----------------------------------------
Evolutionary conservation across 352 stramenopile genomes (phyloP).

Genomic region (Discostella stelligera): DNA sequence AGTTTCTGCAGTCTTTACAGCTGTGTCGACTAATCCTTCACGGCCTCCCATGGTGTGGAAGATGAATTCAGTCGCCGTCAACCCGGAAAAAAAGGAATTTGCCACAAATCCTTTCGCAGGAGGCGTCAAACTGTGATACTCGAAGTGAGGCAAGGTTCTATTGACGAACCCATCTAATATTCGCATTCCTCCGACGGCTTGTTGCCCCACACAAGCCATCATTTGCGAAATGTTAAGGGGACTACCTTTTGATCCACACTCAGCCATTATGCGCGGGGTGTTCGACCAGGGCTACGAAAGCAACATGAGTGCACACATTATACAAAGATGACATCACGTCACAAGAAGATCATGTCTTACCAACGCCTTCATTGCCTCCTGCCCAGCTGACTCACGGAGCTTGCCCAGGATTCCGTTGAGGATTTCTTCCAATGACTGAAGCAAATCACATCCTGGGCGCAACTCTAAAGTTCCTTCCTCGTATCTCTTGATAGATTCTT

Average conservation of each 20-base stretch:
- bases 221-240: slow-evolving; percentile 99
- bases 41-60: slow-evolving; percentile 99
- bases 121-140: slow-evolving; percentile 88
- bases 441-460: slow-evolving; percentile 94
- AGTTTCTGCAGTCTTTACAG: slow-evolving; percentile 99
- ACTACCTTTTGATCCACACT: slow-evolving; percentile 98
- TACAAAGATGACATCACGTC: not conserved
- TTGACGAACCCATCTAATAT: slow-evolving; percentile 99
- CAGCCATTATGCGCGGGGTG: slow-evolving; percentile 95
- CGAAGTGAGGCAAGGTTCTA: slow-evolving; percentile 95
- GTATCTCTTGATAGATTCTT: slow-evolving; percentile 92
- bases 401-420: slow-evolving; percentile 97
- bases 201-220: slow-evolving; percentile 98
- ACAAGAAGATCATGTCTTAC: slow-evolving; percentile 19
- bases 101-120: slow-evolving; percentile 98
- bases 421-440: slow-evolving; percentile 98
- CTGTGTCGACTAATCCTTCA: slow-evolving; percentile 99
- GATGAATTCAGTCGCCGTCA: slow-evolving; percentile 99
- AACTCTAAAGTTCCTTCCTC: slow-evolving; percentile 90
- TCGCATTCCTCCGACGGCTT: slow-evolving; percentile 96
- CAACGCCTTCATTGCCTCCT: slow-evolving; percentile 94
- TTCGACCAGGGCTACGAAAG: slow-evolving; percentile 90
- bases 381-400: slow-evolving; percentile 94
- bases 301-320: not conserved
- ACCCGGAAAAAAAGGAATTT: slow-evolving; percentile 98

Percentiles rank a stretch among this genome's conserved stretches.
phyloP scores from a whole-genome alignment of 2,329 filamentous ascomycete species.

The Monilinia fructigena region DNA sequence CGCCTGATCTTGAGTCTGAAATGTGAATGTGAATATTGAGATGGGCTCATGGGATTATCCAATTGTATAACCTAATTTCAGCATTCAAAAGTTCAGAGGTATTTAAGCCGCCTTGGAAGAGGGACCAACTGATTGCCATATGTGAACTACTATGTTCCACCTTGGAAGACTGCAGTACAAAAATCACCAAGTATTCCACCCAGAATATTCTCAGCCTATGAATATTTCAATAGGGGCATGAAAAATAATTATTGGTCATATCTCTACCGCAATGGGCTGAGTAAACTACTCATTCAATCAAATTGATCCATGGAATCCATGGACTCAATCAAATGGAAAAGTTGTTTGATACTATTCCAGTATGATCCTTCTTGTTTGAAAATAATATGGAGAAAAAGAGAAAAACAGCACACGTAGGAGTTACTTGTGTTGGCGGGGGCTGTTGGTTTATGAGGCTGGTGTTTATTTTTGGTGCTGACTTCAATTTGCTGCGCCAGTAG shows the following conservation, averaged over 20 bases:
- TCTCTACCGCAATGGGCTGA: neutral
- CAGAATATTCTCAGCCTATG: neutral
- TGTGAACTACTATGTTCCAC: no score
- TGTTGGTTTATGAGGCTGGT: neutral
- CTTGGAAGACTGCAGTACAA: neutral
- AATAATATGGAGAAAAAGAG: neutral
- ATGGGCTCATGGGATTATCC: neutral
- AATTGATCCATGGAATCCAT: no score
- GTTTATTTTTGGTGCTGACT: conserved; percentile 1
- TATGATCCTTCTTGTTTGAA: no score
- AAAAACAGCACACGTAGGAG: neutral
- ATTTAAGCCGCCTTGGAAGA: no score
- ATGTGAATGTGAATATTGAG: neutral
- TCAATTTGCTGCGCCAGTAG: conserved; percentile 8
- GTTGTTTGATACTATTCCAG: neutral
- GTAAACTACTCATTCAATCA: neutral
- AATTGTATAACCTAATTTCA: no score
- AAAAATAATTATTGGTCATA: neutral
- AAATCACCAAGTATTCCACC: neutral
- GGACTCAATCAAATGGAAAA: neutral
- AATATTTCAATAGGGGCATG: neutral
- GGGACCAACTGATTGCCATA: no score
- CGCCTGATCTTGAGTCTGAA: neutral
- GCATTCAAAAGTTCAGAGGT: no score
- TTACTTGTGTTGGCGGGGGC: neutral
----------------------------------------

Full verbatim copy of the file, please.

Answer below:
Evolutionary conservation across 352 stramenopile genomes (phyloP).

Genomic region (Discostella stelligera): DNA sequence AGTTTCTGCAGTCTTTACAGCTGTGTCGACTAATCCTTCACGGCCTCCCATGGTGTGGAAGATGAATTCAGTCGCCGTCAACCCGGAAAAAAAGGAATTTGCCACAAATCCTTTCGCAGGAGGCGTCAAACTGTGATACTCGAAGTGAGGCAAGGTTCTATTGACGAACCCATCTAATATTCGCATTCCTCCGACGGCTTGTTGCCCCACACAAGCCATCATTTGCGAAATGTTAAGGGGACTACCTTTTGATCCACACTCAGCCATTATGCGCGGGGTGTTCGACCAGGGCTACGAAAGCAACATGAGTGCACACATTATACAAAGATGACATCACGTCACAAGAAGATCATGTCTTACCAACGCCTTCATTGCCTCCTGCCCAGCTGACTCACGGAGCTTGCCCAGGATTCCGTTGAGGATTTCTTCCAATGACTGAAGCAAATCACATCCTGGGCGCAACTCTAAAGTTCCTTCCTCGTATCTCTTGATAGATTCTT

Average conservation of each 20-base stretch:
- bases 221-240: slow-evolving; percentile 99
- bases 41-60: slow-evolving; percentile 99
- bases 121-140: slow-evolving; percentile 88
- bases 441-460: slow-evolving; percentile 94
- AGTTTCTGCAGTCTTTACAG: slow-evolving; percentile 99
- ACTACCTTTTGATCCACACT: slow-evolving; percentile 98
- TACAAAGATGACATCACGTC: not conserved
- TTGACGAACCCATCTAATAT: slow-evolving; percentile 99
- CAGCCATTATGCGCGGGGTG: slow-evolving; percentile 95
- CGAAGTGAGGCAAGGTTCTA: slow-evolving; percentile 95
- GTATCTCTTGATAGATTCTT: slow-evolving; percentile 92
- bases 401-420: slow-evolving; percentile 97
- bases 201-220: slow-evolving; percentile 98
- ACAAGAAGATCATGTCTTAC: slow-evolving; percentile 19
- bases 101-120: slow-evolving; percentile 98
- bases 421-440: slow-evolving; percentile 98
- CTGTGTCGACTAATCCTTCA: slow-evolving; percentile 99
- GATGAATTCAGTCGCCGTCA: slow-evolving; percentile 99
- AACTCTAAAGTTCCTTCCTC: slow-evolving; percentile 90
- TCGCATTCCTCCGACGGCTT: slow-evolving; percentile 96
- CAACGCCTTCATTGCCTCCT: slow-evolving; percentile 94
- TTCGACCAGGGCTACGAAAG: slow-evolving; percentile 90
- bases 381-400: slow-evolving; percentile 94
- bases 301-320: not conserved
- ACCCGGAAAAAAAGGAATTT: slow-evolving; percentile 98

Percentiles rank a stretch among this genome's conserved stretches.
phyloP scores from a whole-genome alignment of 2,329 filamentous ascomycete species.

The Monilinia fructigena region DNA sequence CGCCTGATCTTGAGTCTGAAATGTGAATGTGAATATTGAGATGGGCTCATGGGATTATCCAATTGTATAACCTAATTTCAGCATTCAAAAGTTCAGAGGTATTTAAGCCGCCTTGGAAGAGGGACCAACTGATTGCCATATGTGAACTACTATGTTCCACCTTGGAAGACTGCAGTACAAAAATCACCAAGTATTCCACCCAGAATATTCTCAGCCTATGAATATTTCAATAGGGGCATGAAAAATAATTATTGGTCATATCTCTACCGCAATGGGCTGAGTAAACTACTCATTCAATCAAATTGATCCATGGAATCCATGGACTCAATCAAATGGAAAAGTTGTTTGATACTATTCCAGTATGATCCTTCTTGTTTGAAAATAATATGGAGAAAAAGAGAAAAACAGCACACGTAGGAGTTACTTGTGTTGGCGGGGGCTGTTGGTTTATGAGGCTGGTGTTTATTTTTGGTGCTGACTTCAATTTGCTGCGCCAGTAG shows the following conservation, averaged over 20 bases:
- TCTCTACCGCAATGGGCTGA: neutral
- CAGAATATTCTCAGCCTATG: neutral
- TGTGAACTACTATGTTCCAC: no score
- TGTTGGTTTATGAGGCTGGT: neutral
- CTTGGAAGACTGCAGTACAA: neutral
- AATAATATGGAGAAAAAGAG: neutral
- ATGGGCTCATGGGATTATCC: neutral
- AATTGATCCATGGAATCCAT: no score
- GTTTATTTTTGGTGCTGACT: conserved; percentile 1
- TATGATCCTTCTTGTTTGAA: no score
- AAAAACAGCACACGTAGGAG: neutral
- ATTTAAGCCGCCTTGGAAGA: no score
- ATGTGAATGTGAATATTGAG: neutral
- TCAATTTGCTGCGCCAGTAG: conserved; percentile 8
- GTTGTTTGATACTATTCCAG: neutral
- GTAAACTACTCATTCAATCA: neutral
- AATTGTATAACCTAATTTCA: no score
- AAAAATAATTATTGGTCATA: neutral
- AAATCACCAAGTATTCCACC: neutral
- GGACTCAATCAAATGGAAAA: neutral
- AATATTTCAATAGGGGCATG: neutral
- GGGACCAACTGATTGCCATA: no score
- CGCCTGATCTTGAGTCTGAA: neutral
- GCATTCAAAAGTTCAGAGGT: no score
- TTACTTGTGTTGGCGGGGGC: neutral